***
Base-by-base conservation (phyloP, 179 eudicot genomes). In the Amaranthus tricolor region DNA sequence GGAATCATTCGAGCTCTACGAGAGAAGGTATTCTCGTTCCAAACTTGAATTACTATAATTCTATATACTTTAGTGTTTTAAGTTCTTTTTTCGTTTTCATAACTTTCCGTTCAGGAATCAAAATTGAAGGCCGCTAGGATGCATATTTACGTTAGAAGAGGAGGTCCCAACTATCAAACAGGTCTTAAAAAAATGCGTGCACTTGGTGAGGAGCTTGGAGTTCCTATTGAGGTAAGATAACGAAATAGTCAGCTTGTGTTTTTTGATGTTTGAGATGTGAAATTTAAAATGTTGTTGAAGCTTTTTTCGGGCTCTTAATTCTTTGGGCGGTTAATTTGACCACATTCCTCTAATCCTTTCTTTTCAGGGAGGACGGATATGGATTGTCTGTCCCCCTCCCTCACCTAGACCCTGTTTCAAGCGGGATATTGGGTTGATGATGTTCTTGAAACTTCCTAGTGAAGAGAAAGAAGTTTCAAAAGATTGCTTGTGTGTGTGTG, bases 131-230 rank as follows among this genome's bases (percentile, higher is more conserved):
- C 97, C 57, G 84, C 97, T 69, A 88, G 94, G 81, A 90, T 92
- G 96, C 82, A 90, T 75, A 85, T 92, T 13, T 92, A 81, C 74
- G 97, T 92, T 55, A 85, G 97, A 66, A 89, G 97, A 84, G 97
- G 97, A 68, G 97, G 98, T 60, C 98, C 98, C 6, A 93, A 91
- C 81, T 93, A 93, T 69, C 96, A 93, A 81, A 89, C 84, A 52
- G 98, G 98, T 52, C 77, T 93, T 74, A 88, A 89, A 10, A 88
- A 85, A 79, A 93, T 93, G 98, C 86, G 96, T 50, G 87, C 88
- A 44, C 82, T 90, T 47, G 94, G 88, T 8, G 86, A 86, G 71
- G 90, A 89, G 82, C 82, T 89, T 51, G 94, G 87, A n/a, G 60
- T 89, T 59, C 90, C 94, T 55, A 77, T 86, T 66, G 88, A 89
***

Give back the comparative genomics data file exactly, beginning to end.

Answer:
Base-by-base conservation (phyloP, 179 eudicot genomes). In the Amaranthus tricolor region DNA sequence GGAATCATTCGAGCTCTACGAGAGAAGGTATTCTCGTTCCAAACTTGAATTACTATAATTCTATATACTTTAGTGTTTTAAGTTCTTTTTTCGTTTTCATAACTTTCCGTTCAGGAATCAAAATTGAAGGCCGCTAGGATGCATATTTACGTTAGAAGAGGAGGTCCCAACTATCAAACAGGTCTTAAAAAAATGCGTGCACTTGGTGAGGAGCTTGGAGTTCCTATTGAGGTAAGATAACGAAATAGTCAGCTTGTGTTTTTTGATGTTTGAGATGTGAAATTTAAAATGTTGTTGAAGCTTTTTTCGGGCTCTTAATTCTTTGGGCGGTTAATTTGACCACATTCCTCTAATCCTTTCTTTTCAGGGAGGACGGATATGGATTGTCTGTCCCCCTCCCTCACCTAGACCCTGTTTCAAGCGGGATATTGGGTTGATGATGTTCTTGAAACTTCCTAGTGAAGAGAAAGAAGTTTCAAAAGATTGCTTGTGTGTGTGTG, bases 131-230 rank as follows among this genome's bases (percentile, higher is more conserved):
- C 97, C 57, G 84, C 97, T 69, A 88, G 94, G 81, A 90, T 92
- G 96, C 82, A 90, T 75, A 85, T 92, T 13, T 92, A 81, C 74
- G 97, T 92, T 55, A 85, G 97, A 66, A 89, G 97, A 84, G 97
- G 97, A 68, G 97, G 98, T 60, C 98, C 98, C 6, A 93, A 91
- C 81, T 93, A 93, T 69, C 96, A 93, A 81, A 89, C 84, A 52
- G 98, G 98, T 52, C 77, T 93, T 74, A 88, A 89, A 10, A 88
- A 85, A 79, A 93, T 93, G 98, C 86, G 96, T 50, G 87, C 88
- A 44, C 82, T 90, T 47, G 94, G 88, T 8, G 86, A 86, G 71
- G 90, A 89, G 82, C 82, T 89, T 51, G 94, G 87, A n/a, G 60
- T 89, T 59, C 90, C 94, T 55, A 77, T 86, T 66, G 88, A 89